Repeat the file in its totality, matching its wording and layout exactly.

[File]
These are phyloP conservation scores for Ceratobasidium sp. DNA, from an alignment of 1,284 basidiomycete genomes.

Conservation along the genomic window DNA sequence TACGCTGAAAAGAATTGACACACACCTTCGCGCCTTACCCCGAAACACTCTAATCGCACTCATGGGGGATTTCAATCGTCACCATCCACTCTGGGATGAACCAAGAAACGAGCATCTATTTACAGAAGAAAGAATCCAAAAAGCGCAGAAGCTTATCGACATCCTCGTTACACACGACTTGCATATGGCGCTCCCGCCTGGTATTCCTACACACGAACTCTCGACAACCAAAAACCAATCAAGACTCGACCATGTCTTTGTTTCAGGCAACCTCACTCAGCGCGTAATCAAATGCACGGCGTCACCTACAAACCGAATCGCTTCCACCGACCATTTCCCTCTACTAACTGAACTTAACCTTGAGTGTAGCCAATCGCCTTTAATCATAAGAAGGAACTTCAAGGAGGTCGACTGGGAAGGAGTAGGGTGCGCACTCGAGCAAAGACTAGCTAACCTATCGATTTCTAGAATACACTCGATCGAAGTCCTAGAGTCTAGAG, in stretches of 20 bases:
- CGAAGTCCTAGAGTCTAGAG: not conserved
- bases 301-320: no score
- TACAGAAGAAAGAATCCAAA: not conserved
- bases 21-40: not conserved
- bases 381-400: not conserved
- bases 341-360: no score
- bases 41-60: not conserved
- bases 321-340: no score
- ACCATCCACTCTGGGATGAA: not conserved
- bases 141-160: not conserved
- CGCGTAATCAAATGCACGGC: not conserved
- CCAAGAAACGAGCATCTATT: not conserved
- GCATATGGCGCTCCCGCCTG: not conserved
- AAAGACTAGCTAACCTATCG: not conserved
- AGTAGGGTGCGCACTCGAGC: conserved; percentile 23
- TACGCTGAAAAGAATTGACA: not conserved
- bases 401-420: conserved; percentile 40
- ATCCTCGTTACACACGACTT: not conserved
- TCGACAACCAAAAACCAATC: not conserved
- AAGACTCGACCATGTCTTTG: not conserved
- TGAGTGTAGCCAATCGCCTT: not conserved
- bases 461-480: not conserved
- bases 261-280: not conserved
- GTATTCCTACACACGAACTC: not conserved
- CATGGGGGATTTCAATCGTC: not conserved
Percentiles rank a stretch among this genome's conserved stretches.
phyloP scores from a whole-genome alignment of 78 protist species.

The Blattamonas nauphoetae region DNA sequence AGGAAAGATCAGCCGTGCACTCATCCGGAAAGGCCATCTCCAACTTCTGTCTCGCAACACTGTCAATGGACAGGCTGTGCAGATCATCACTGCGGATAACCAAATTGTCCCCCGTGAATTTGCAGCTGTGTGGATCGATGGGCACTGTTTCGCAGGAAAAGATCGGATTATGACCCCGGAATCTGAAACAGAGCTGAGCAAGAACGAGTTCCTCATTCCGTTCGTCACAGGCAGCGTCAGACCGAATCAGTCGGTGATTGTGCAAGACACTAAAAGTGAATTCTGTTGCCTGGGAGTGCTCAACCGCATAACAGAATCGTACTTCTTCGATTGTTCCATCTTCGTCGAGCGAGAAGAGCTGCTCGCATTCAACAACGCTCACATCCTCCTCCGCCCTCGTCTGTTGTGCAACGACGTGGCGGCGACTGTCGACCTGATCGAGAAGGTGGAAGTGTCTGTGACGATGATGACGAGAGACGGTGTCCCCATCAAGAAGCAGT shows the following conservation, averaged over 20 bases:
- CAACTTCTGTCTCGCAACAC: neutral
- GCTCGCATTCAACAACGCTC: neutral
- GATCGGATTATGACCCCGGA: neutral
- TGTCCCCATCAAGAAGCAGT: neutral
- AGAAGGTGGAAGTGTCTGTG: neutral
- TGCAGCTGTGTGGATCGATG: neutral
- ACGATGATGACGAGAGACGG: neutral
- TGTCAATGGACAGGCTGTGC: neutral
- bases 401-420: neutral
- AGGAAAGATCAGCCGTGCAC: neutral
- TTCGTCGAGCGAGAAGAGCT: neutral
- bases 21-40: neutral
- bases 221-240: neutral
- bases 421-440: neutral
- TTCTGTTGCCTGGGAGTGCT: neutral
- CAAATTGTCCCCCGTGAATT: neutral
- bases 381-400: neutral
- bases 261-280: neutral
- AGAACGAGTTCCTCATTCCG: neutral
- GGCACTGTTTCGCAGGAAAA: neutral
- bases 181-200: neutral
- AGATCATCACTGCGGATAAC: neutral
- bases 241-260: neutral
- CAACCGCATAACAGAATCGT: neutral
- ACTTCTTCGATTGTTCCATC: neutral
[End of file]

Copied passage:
These are phyloP conservation scores for Ceratobasidium sp. DNA, from an alignment of 1,284 basidiomycete genomes.

Conservation along the genomic window DNA sequence TACGCTGAAAAGAATTGACACACACCTTCGCGCCTTACCCCGAAACACTCTAATCGCACTCATGGGGGATTTCAATCGTCACCATCCACTCTGGGATGAACCAAGAAACGAGCATCTATTTACAGAAGAAAGAATCCAAAAAGCGCAGAAGCTTATCGACATCCTCGTTACACACGACTTGCATATGGCGCTCCCGCCTGGTATTCCTACACACGAACTCTCGACAACCAAAAACCAATCAAGACTCGACCATGTCTTTGTTTCAGGCAACCTCACTCAGCGCGTAATCAAATGCACGGCGTCACCTACAAACCGAATCGCTTCCACCGACCATTTCCCTCTACTAACTGAACTTAACCTTGAGTGTAGCCAATCGCCTTTAATCATAAGAAGGAACTTCAAGGAGGTCGACTGGGAAGGAGTAGGGTGCGCACTCGAGCAAAGACTAGCTAACCTATCGATTTCTAGAATACACTCGATCGAAGTCCTAGAGTCTAGAG, in stretches of 20 bases:
- CGAAGTCCTAGAGTCTAGAG: not conserved
- bases 301-320: no score
- TACAGAAGAAAGAATCCAAA: not conserved
- bases 21-40: not conserved
- bases 381-400: not conserved
- bases 341-360: no score
- bases 41-60: not conserved
- bases 321-340: no score
- ACCATCCACTCTGGGATGAA: not conserved
- bases 141-160: not conserved
- CGCGTAATCAAATGCACGGC: not conserved
- CCAAGAAACGAGCATCTATT: not conserved
- GCATATGGCGCTCCCGCCTG: not conserved
- AAAGACTAGCTAACCTATCG: not conserved
- AGTAGGGTGCGCACTCGAGC: conserved; percentile 23
- TACGCTGAAAAGAATTGACA: not conserved
- bases 401-420: conserved; percentile 40
- ATCCTCGTTACACACGACTT: not conserved
- TCGACAACCAAAAACCAATC: not conserved
- AAGACTCGACCATGTCTTTG: not conserved
- TGAGTGTAGCCAATCGCCTT: not conserved
- bases 461-480: not conserved
- bases 261-280: not conserved
- GTATTCCTACACACGAACTC: not conserved
- CATGGGGGATTTCAATCGTC: not conserved
Percentiles rank a stretch among this genome's conserved stretches.
phyloP scores from a whole-genome alignment of 78 protist species.

The Blattamonas nauphoetae region DNA sequence AGGAAAGATCAGCCGTGCACTCATCCGGAAAGGCCATCTCCAACTTCTGTCTCGCAACACTGTCAATGGACAGGCTGTGCAGATCATCACTGCGGATAACCAAATTGTCCCCCGTGAATTTGCAGCTGTGTGGATCGATGGGCACTGTTTCGCAGGAAAAGATCGGATTATGACCCCGGAATCTGAAACAGAGCTGAGCAAGAACGAGTTCCTCATTCCGTTCGTCACAGGCAGCGTCAGACCGAATCAGTCGGTGATTGTGCAAGACACTAAAAGTGAATTCTGTTGCCTGGGAGTGCTCAACCGCATAACAGAATCGTACTTCTTCGATTGTTCCATCTTCGTCGAGCGAGAAGAGCTGCTCGCATTCAACAACGCTCACATCCTCCTCCGCCCTCGTCTGTTGTGCAACGACGTGGCGGCGACTGTCGACCTGATCGAGAAGGTGGAAGTGTCTGTGACGATGATGACGAGAGACGGTGTCCCCATCAAGAAGCAGT shows the following conservation, averaged over 20 bases:
- CAACTTCTGTCTCGCAACAC: neutral
- GCTCGCATTCAACAACGCTC: neutral
- GATCGGATTATGACCCCGGA: neutral
- TGTCCCCATCAAGAAGCAGT: neutral
- AGAAGGTGGAAGTGTCTGTG: neutral
- TGCAGCTGTGTGGATCGATG: neutral
- ACGATGATGACGAGAGACGG: neutral
- TGTCAATGGACAGGCTGTGC: neutral
- bases 401-420: neutral
- AGGAAAGATCAGCCGTGCAC: neutral
- TTCGTCGAGCGAGAAGAGCT: neutral
- bases 21-40: neutral
- bases 221-240: neutral
- bases 421-440: neutral
- TTCTGTTGCCTGGGAGTGCT: neutral
- CAAATTGTCCCCCGTGAATT: neutral
- bases 381-400: neutral
- bases 261-280: neutral
- AGAACGAGTTCCTCATTCCG: neutral
- GGCACTGTTTCGCAGGAAAA: neutral
- bases 181-200: neutral
- AGATCATCACTGCGGATAAC: neutral
- bases 241-260: neutral
- CAACCGCATAACAGAATCGT: neutral
- ACTTCTTCGATTGTTCCATC: neutral